What to expect in the Exchange sessions

Since course content is determined by an issue analysis of each group, there is no set curriculum. However, the following session descriptions serve as an example of the varied approaches Senderlea uses to educate and engage participants.

Dealing with Difficult Employees                                                                      

To address this common and important challenge, participants are guided through a complete case study analysis. When encouraged to discuss problems they may be having with “difficult” employees, participants, by necessity, must describe the situation, their thoughts on the issue and any solutions they may have already attempted in order to request valuable feedback from other group members. By doing so, the situation immediately becomes clearer to the manager describing the problem, and often generates parallel stories from within the group. This quickly creates an atmosphere of acceptance, inclusion and empathy, and therefore encourages further discussion.

Participants help each other discover the root of each problem and through subsequent role playing, suggest possible solutions. For instance, if a manager learns that her “difficult” employee is struggling to perform his duties because he does not have the skills necessary for the job, the group sets out to design a strategy for understanding the root of the poor performance and a method of improving his job skills.

Similarly, if another “difficult” employee is assessed as having control issues and difficulty accepting the authority of her superiors, the group may launch into a discussion of Power—how it relates to respect, status, knowledge, connections, how it is used and abused. A group activity may include writing a personal reflection on the subject of Power for later discussions. Also, the facilitator may assign relevant readings.

In both scenarios, managers return to work with a list of possible actions and solutions.

Diversity in the Workplace

This topic has become increasingly popular, and not surprisingly. By 2010, over half of the Canadian workforce will be landed immigrants. It is critical for managers to understand how the various backgrounds, cultures, beliefs and value systems of their employees affect team dynamics. And, more importantly, managers must learn how to effectively lead such diverse teams.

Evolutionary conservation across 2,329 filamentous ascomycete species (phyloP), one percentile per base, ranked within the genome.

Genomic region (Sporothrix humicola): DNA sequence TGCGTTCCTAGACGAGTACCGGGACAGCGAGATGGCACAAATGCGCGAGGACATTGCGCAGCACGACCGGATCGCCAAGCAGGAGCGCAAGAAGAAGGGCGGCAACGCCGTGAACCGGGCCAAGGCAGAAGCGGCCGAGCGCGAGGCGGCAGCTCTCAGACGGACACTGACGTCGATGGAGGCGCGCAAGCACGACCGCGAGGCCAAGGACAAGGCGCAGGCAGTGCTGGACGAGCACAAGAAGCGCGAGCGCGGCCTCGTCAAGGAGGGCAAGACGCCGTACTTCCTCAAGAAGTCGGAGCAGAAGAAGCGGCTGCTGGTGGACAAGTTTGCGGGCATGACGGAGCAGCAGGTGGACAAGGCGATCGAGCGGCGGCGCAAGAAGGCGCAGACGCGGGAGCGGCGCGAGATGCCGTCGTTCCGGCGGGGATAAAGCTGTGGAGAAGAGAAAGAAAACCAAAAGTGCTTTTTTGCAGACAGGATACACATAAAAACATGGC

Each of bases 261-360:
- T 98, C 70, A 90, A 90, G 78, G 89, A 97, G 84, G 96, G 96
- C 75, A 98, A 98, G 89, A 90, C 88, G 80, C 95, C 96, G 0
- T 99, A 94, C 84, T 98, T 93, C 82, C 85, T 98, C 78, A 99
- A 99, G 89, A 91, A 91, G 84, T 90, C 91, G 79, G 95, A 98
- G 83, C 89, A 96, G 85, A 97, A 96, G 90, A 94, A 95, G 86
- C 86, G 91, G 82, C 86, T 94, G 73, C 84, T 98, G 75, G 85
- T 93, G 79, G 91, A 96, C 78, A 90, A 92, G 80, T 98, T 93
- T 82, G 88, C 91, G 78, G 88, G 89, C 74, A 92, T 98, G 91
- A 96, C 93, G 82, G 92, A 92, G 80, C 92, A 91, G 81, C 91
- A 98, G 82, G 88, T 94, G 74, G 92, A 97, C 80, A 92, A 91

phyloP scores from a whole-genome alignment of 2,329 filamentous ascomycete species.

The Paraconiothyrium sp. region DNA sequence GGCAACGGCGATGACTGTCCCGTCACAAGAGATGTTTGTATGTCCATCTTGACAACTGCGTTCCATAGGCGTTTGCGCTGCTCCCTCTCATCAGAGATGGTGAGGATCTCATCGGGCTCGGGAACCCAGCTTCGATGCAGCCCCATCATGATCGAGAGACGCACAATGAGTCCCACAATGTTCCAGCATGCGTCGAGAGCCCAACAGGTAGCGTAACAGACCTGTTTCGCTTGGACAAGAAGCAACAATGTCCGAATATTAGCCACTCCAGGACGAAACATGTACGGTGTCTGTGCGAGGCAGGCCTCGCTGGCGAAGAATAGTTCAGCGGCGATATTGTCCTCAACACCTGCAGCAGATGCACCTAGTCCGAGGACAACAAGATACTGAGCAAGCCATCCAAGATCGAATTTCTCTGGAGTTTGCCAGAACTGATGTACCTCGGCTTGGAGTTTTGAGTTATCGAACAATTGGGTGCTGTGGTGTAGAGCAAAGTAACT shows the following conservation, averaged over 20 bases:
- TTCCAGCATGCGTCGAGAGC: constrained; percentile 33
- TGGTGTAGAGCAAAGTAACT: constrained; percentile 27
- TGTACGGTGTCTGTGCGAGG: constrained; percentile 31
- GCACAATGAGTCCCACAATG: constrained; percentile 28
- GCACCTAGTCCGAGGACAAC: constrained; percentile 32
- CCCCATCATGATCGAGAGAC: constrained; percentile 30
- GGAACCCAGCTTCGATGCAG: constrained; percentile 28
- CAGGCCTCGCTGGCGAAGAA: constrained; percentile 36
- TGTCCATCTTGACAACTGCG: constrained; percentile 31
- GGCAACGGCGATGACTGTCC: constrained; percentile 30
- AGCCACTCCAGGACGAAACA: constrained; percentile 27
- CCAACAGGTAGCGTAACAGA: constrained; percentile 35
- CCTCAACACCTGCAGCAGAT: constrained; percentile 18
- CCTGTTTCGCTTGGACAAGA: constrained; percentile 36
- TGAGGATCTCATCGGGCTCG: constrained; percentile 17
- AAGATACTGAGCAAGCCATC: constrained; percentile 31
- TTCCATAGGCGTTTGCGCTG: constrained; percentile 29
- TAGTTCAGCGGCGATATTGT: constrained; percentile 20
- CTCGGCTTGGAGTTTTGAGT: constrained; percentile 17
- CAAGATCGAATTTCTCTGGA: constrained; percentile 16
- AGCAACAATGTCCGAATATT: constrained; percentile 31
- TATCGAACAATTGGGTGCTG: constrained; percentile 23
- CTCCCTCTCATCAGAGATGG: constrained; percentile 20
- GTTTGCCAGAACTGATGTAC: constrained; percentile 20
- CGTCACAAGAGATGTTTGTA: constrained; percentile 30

One group benefited greatly from a discussion lead by Chantal Bernier, then an Assistant Deputy Minister at Public Safety and Emergency Preparedness Canada. She shared her insights on the benefits and challenges of diversity, stressing the importance of developing social contracts to guide team behavior and productivity amidst obvious individual differences.

Group discussion led to the conclusion that women managers shared a common approach when dealing with employees with backgrounds that differed from their own: they were inclined to be lenient and non-confrontational in an effort to appear accepting of other cultures. Participants were comforted to learn that others reacted similarly and together they found the confidence to accept that while it is important to understand how different backgrounds may influence working behaviors, the priority should always be productivity and delivery of services. Revelations like these are made possible by a group environment of openness and acceptance, which encourages lively discussion.

Career Management

Managing careers as ambitious women leaders takes some serious planning. Who among us could not use the help and advice of those who have succeeded before us?

To answer this growing demand, the Senderlea Exchange brings in many senior level managers to share their histories and the decisions they made in their career development.

Sheridan Scott, Helene Goulet, Mary Carman, Dawn Walker are just a few women who were gracious enough to dedicate time to reveal their career histories.

Since many of the participants find themselves at a crossroads in their respective careers, not sure whether climbing the corporate ladder is the right move for them or not, hearing from women who had previously made similar decisions was invaluable.

These Contributors share their professional backgrounds, the personal support mechanisms that allowed them to commit to their advancement, the decisions they made in their choice of positions, and what they wish they had known before they chose to rise in the ranks of the Public Service.

Participants engaged these Contributors and walked away with personal advice for their respective careers, including valuable tools for getting ahead--the most valuable of all? The opportunity it afforded them to network with some of the most powerful and connected women in government.


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